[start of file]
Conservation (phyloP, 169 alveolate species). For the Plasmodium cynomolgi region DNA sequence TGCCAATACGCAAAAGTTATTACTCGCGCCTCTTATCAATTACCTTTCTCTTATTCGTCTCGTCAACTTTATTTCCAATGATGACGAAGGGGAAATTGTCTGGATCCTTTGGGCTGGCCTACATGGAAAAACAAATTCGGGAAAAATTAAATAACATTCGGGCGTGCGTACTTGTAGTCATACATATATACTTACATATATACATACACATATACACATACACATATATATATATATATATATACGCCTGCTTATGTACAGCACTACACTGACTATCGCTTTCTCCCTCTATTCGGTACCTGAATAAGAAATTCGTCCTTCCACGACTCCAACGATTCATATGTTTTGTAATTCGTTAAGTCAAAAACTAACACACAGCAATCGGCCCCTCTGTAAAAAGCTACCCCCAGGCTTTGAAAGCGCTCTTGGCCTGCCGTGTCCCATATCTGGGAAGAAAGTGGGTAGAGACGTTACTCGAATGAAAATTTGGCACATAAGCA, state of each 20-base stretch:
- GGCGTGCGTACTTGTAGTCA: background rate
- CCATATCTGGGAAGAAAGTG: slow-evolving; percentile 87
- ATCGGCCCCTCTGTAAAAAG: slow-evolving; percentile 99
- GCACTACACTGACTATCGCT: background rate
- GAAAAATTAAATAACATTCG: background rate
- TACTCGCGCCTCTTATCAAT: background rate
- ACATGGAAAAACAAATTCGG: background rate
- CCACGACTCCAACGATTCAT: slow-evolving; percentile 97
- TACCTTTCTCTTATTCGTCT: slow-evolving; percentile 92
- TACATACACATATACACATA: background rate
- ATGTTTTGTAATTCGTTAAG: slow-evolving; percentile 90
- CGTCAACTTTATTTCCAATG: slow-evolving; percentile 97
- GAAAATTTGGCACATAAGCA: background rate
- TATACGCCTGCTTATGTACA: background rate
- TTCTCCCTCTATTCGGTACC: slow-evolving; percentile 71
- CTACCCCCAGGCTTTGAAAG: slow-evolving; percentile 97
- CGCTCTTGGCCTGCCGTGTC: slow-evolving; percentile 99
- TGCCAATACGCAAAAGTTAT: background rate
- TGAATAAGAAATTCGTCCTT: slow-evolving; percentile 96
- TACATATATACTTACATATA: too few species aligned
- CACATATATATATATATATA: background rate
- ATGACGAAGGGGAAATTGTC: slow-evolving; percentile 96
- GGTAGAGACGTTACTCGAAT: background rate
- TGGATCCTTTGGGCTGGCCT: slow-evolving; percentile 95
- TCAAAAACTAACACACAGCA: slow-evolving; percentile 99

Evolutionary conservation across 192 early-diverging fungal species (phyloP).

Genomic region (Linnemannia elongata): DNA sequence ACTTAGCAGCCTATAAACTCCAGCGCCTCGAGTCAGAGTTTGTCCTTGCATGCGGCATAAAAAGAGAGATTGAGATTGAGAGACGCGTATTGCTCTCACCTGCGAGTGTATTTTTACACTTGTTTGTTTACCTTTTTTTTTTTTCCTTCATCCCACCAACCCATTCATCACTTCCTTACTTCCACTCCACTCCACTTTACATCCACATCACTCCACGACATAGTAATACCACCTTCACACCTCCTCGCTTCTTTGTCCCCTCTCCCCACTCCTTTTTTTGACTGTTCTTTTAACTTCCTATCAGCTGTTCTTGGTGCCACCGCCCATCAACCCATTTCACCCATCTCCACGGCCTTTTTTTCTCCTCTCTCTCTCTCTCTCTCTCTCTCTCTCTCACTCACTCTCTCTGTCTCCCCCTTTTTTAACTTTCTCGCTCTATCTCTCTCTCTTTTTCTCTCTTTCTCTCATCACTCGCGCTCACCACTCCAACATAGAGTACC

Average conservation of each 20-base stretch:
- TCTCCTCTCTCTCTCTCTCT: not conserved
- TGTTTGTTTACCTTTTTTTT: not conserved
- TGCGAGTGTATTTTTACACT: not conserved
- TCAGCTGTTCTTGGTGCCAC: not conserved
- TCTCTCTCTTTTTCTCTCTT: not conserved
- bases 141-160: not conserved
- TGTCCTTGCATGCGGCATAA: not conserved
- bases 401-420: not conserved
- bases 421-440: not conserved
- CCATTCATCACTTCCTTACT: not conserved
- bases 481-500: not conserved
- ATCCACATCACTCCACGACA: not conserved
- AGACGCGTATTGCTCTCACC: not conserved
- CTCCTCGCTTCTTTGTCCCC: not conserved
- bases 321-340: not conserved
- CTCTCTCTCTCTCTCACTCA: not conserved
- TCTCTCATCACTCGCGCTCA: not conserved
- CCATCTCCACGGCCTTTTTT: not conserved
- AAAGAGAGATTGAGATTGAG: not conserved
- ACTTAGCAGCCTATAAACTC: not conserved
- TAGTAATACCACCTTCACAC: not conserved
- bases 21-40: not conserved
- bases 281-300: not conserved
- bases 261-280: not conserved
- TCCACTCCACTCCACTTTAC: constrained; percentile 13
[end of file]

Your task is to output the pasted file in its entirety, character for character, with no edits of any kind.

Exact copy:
Conservation (phyloP, 169 alveolate species). For the Plasmodium cynomolgi region DNA sequence TGCCAATACGCAAAAGTTATTACTCGCGCCTCTTATCAATTACCTTTCTCTTATTCGTCTCGTCAACTTTATTTCCAATGATGACGAAGGGGAAATTGTCTGGATCCTTTGGGCTGGCCTACATGGAAAAACAAATTCGGGAAAAATTAAATAACATTCGGGCGTGCGTACTTGTAGTCATACATATATACTTACATATATACATACACATATACACATACACATATATATATATATATATATACGCCTGCTTATGTACAGCACTACACTGACTATCGCTTTCTCCCTCTATTCGGTACCTGAATAAGAAATTCGTCCTTCCACGACTCCAACGATTCATATGTTTTGTAATTCGTTAAGTCAAAAACTAACACACAGCAATCGGCCCCTCTGTAAAAAGCTACCCCCAGGCTTTGAAAGCGCTCTTGGCCTGCCGTGTCCCATATCTGGGAAGAAAGTGGGTAGAGACGTTACTCGAATGAAAATTTGGCACATAAGCA, state of each 20-base stretch:
- GGCGTGCGTACTTGTAGTCA: background rate
- CCATATCTGGGAAGAAAGTG: slow-evolving; percentile 87
- ATCGGCCCCTCTGTAAAAAG: slow-evolving; percentile 99
- GCACTACACTGACTATCGCT: background rate
- GAAAAATTAAATAACATTCG: background rate
- TACTCGCGCCTCTTATCAAT: background rate
- ACATGGAAAAACAAATTCGG: background rate
- CCACGACTCCAACGATTCAT: slow-evolving; percentile 97
- TACCTTTCTCTTATTCGTCT: slow-evolving; percentile 92
- TACATACACATATACACATA: background rate
- ATGTTTTGTAATTCGTTAAG: slow-evolving; percentile 90
- CGTCAACTTTATTTCCAATG: slow-evolving; percentile 97
- GAAAATTTGGCACATAAGCA: background rate
- TATACGCCTGCTTATGTACA: background rate
- TTCTCCCTCTATTCGGTACC: slow-evolving; percentile 71
- CTACCCCCAGGCTTTGAAAG: slow-evolving; percentile 97
- CGCTCTTGGCCTGCCGTGTC: slow-evolving; percentile 99
- TGCCAATACGCAAAAGTTAT: background rate
- TGAATAAGAAATTCGTCCTT: slow-evolving; percentile 96
- TACATATATACTTACATATA: too few species aligned
- CACATATATATATATATATA: background rate
- ATGACGAAGGGGAAATTGTC: slow-evolving; percentile 96
- GGTAGAGACGTTACTCGAAT: background rate
- TGGATCCTTTGGGCTGGCCT: slow-evolving; percentile 95
- TCAAAAACTAACACACAGCA: slow-evolving; percentile 99

Evolutionary conservation across 192 early-diverging fungal species (phyloP).

Genomic region (Linnemannia elongata): DNA sequence ACTTAGCAGCCTATAAACTCCAGCGCCTCGAGTCAGAGTTTGTCCTTGCATGCGGCATAAAAAGAGAGATTGAGATTGAGAGACGCGTATTGCTCTCACCTGCGAGTGTATTTTTACACTTGTTTGTTTACCTTTTTTTTTTTTCCTTCATCCCACCAACCCATTCATCACTTCCTTACTTCCACTCCACTCCACTTTACATCCACATCACTCCACGACATAGTAATACCACCTTCACACCTCCTCGCTTCTTTGTCCCCTCTCCCCACTCCTTTTTTTGACTGTTCTTTTAACTTCCTATCAGCTGTTCTTGGTGCCACCGCCCATCAACCCATTTCACCCATCTCCACGGCCTTTTTTTCTCCTCTCTCTCTCTCTCTCTCTCTCTCTCTCTCACTCACTCTCTCTGTCTCCCCCTTTTTTAACTTTCTCGCTCTATCTCTCTCTCTTTTTCTCTCTTTCTCTCATCACTCGCGCTCACCACTCCAACATAGAGTACC

Average conservation of each 20-base stretch:
- TCTCCTCTCTCTCTCTCTCT: not conserved
- TGTTTGTTTACCTTTTTTTT: not conserved
- TGCGAGTGTATTTTTACACT: not conserved
- TCAGCTGTTCTTGGTGCCAC: not conserved
- TCTCTCTCTTTTTCTCTCTT: not conserved
- bases 141-160: not conserved
- TGTCCTTGCATGCGGCATAA: not conserved
- bases 401-420: not conserved
- bases 421-440: not conserved
- CCATTCATCACTTCCTTACT: not conserved
- bases 481-500: not conserved
- ATCCACATCACTCCACGACA: not conserved
- AGACGCGTATTGCTCTCACC: not conserved
- CTCCTCGCTTCTTTGTCCCC: not conserved
- bases 321-340: not conserved
- CTCTCTCTCTCTCTCACTCA: not conserved
- TCTCTCATCACTCGCGCTCA: not conserved
- CCATCTCCACGGCCTTTTTT: not conserved
- AAAGAGAGATTGAGATTGAG: not conserved
- ACTTAGCAGCCTATAAACTC: not conserved
- TAGTAATACCACCTTCACAC: not conserved
- bases 21-40: not conserved
- bases 281-300: not conserved
- bases 261-280: not conserved
- TCCACTCCACTCCACTTTAC: constrained; percentile 13